> 1. Adding a firewall rule to block outside access to this host, or the network overall, on port 1900.
2. Disabling UPnP entirely (SSDP is a component of the overall UPnP subsystem and can't usually be disabled separately).

> 3. Reconfiguring the device to not respond to outside M-SEARCH requests, or to rate-limit its responses (the process to follow for
this would differ from device to device and may not be possible for many devices)."

 

 

 

 

In addition to what was said above I would also call my ISP by phone to make sure they sent the email you are reading from just to make sure this is not some sort of attempt to make you change settings on your router. I'm sure it is legit but I seen this type of stuff before. (Unless you have already done this)

 

Edited by mralias518, 03 March 2015 - 08:10 AM.

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#4 Wand3r3r

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Posted 03 March 2015 - 11:05 AM

Really doubt the router is the source.  More likely a device on the lan has been hacked and is the culprit sending the attack.  Using torrents, emule or such?

 

https://www.us-cert.gov/ncas/alerts/TA14-017A



#5 CaveDweller2

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Posted 03 March 2015 - 11:44 AM

I have to stop answering things on here at 3 AM. Wand3r3r has a point, to your ISP your router = the only thing technically connected to their network so of course they say it's the router. It really doesn't change what I suggested but I should have mentioned that about your router.


Hope this helps thumbup.gif

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#6 WheresMyOS

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Posted 03 March 2015 - 02:14 PM

Really doubt the router is the source.  More likely a device on the lan has been hacked and is the culprit sending the attack.  Using torrents, emule or such?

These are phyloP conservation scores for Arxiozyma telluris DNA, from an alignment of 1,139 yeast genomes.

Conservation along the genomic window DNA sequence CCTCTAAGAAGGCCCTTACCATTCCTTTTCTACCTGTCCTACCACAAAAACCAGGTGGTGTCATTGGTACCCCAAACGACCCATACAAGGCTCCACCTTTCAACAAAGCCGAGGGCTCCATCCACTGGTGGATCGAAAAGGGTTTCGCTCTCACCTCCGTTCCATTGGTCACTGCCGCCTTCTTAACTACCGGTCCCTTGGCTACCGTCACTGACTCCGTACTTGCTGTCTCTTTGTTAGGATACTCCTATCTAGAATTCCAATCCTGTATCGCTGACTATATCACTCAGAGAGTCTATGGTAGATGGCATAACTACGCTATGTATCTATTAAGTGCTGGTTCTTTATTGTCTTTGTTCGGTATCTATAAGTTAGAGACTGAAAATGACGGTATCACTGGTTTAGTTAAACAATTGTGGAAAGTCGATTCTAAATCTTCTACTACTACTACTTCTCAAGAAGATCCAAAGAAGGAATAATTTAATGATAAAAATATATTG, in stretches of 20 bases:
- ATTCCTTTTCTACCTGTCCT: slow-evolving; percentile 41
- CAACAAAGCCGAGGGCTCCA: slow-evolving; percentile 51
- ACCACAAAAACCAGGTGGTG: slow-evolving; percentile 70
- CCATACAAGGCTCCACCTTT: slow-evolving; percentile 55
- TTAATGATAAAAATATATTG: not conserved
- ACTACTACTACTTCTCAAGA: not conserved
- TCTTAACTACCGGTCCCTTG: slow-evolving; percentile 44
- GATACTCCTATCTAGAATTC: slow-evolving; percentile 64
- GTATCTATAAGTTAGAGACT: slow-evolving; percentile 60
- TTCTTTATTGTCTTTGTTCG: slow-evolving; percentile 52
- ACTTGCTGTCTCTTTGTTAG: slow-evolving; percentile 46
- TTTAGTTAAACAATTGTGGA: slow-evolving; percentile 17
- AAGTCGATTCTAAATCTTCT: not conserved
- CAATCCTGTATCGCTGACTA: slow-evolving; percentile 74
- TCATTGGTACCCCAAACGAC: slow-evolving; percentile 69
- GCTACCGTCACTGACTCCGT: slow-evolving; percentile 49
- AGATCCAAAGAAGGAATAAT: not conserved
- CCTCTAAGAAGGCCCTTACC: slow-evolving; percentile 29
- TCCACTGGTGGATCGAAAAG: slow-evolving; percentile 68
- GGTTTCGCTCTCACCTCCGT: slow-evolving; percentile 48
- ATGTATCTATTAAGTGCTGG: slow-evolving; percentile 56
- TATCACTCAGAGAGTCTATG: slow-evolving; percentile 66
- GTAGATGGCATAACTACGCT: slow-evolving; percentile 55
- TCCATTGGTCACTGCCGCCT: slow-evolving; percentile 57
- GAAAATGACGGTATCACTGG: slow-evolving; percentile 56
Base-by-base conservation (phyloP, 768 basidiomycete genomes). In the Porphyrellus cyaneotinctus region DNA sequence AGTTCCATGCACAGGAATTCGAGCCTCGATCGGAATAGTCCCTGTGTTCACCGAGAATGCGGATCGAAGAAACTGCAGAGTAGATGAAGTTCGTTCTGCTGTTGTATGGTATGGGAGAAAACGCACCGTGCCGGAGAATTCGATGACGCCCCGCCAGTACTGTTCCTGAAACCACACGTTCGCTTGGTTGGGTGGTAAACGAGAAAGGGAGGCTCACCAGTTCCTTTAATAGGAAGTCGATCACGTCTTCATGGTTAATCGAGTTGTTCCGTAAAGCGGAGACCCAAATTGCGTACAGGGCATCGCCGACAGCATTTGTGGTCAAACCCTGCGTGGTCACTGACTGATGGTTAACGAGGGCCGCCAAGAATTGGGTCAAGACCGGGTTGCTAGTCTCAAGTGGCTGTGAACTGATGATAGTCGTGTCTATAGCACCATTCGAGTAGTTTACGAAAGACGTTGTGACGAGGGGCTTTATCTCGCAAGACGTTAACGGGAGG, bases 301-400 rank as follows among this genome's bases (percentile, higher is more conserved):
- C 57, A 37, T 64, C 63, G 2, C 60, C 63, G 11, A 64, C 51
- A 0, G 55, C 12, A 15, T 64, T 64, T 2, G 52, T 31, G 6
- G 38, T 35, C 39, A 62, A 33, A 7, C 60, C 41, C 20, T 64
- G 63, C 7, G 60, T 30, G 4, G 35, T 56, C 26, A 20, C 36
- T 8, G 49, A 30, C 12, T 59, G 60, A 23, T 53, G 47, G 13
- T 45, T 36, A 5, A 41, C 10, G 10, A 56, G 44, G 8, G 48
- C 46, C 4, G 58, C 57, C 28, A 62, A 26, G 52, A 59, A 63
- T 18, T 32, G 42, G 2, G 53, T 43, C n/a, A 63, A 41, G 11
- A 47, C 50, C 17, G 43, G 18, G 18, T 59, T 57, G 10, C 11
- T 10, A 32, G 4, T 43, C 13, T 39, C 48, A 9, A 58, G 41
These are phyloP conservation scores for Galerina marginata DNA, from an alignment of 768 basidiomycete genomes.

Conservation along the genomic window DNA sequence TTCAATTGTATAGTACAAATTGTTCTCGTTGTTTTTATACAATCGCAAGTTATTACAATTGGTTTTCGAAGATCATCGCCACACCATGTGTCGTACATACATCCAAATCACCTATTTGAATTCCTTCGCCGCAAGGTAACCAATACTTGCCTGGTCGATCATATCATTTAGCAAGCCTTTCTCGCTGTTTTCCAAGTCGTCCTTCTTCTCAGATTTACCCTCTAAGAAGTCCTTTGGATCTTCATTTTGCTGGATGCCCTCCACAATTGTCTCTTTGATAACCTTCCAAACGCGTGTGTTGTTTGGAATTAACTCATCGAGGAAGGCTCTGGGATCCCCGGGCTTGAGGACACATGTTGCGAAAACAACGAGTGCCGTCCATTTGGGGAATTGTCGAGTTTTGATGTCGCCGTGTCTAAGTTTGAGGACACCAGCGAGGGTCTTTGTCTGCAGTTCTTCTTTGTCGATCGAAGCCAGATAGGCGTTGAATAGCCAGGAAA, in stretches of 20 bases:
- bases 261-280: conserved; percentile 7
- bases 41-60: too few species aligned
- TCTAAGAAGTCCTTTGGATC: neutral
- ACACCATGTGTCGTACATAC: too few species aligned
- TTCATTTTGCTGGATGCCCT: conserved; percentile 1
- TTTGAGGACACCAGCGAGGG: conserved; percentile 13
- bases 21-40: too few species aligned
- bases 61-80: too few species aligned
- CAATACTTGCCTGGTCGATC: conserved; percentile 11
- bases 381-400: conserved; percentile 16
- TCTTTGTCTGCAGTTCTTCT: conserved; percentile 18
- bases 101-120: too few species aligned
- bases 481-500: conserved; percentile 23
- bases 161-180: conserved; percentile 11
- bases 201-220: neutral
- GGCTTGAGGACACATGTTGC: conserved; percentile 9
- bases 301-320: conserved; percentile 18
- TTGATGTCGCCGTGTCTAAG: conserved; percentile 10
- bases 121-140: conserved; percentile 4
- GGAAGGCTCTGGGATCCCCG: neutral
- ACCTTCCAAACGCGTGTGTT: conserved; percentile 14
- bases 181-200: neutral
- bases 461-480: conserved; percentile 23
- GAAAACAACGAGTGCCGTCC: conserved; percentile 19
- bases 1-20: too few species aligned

No, no torrents or P2P stuff. There are a lot of devices that connect to the network, though. Some of them are almost always on--the DSL modem itself, a Roku, 2 iPads, 3 phones, an hp officejet printer, and my laptop. My laptop is running a firewall, antivirus, and winpatrol. Scans on the laptop come up clean, and removing it from the network doesn't remove the SSDP vulnerability on scans. There's a dish network that's connected to a second TV using the home network thru what looks like a usb dongle (provided and installed by the dish people.) There's also a chromecast stick. Two other computers and a wii are occasionally connected but usually off. If one if these devices is initiating the problems, shouldn't the vulnerability disappear when the device is disconnected?

We tried disconnecting the Linksys router, resetting the DSL modem, and setting up a newer asus router--which has more security options than the Linksys, but even so doesn't seem to have options to block ports or turn off UPnP or SSDP. Grr. I thought that stuff was standard in router admin.

Any of these devices look like a likely culprit?

#7 Wand3r3r

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Posted 03 March 2015 - 02:57 PM

Most routers you have to enable Upnp to have it on.  I would backwards engineer.  Start by hooking your laptop direct to the modem and run your test. Then add the router with laptop connected only.  so on and so forth.

 

It could be any of them.  Being off is just like being disconnected so when off can't be a source of ssdp.



#8 WheresMyOS

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Posted 03 March 2015 - 08:39 PM

Thanks, all, for your great advice.

 

I took Wand3r3r's advice about backward engineering, and isolated the DSL modem, property of the ISP. Hah! They've suddenly gotten much nicer about the issue, and are no longer insisting that I direct all questions to the router manufacturer.

 

The modem doesn't have a wireless feature, so it wasn't in my list of suspects. However, the SSDP vulnerability showed on scan when the router was physically disconnected from both the power supply and the modem (thus, no network) and the modem was connected directly by ethernet cable to a single computer with a strong firewall and wi-fi services turned off (tested with two computers separately). 

 

The same vulnerability showed on scan when we connected the modem to a password-protected router with wi-fi but no PnP services running, and all devices powered off / disconnected except a couple of iphones and an ipad.

 

I don't know if that's conclusive, but I've asked the ISP to test the theory by swapping out the (somewhat old) modem for something more current.